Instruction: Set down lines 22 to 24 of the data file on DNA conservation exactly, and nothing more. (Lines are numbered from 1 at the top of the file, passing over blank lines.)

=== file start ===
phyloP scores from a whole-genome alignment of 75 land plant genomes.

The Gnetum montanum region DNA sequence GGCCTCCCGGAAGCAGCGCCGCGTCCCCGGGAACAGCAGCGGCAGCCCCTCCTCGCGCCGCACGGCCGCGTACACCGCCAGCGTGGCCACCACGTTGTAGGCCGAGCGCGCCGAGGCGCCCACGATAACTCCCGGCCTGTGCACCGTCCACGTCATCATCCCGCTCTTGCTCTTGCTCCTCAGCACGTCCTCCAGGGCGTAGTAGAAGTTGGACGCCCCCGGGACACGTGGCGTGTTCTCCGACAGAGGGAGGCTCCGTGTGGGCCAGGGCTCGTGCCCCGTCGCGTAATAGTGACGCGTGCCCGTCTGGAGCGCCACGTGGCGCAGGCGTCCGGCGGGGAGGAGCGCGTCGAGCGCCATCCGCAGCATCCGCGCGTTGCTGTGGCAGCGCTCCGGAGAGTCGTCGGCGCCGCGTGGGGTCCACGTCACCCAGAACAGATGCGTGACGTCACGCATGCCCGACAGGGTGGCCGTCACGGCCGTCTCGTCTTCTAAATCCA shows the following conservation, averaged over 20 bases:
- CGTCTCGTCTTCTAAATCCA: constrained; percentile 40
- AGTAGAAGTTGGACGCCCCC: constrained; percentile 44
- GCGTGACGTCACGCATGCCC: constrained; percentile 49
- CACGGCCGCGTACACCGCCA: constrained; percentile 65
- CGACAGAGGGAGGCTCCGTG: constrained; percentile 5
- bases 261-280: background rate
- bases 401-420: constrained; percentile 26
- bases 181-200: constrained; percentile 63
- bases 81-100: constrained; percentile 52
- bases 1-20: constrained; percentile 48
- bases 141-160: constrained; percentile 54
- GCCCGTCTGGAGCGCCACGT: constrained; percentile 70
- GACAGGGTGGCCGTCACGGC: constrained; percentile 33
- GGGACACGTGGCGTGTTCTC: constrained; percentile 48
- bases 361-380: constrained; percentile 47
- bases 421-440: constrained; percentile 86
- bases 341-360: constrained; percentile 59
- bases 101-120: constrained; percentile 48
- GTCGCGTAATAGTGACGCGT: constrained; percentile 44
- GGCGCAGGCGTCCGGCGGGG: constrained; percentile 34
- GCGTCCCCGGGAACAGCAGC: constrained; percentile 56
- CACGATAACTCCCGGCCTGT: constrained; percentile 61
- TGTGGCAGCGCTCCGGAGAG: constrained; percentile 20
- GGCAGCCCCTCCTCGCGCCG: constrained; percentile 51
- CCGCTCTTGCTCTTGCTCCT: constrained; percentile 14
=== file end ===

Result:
- GGCGCAGGCGTCCGGCGGGG: constrained; percentile 34
- GCGTCCCCGGGAACAGCAGC: constrained; percentile 56
- CACGATAACTCCCGGCCTGT: constrained; percentile 61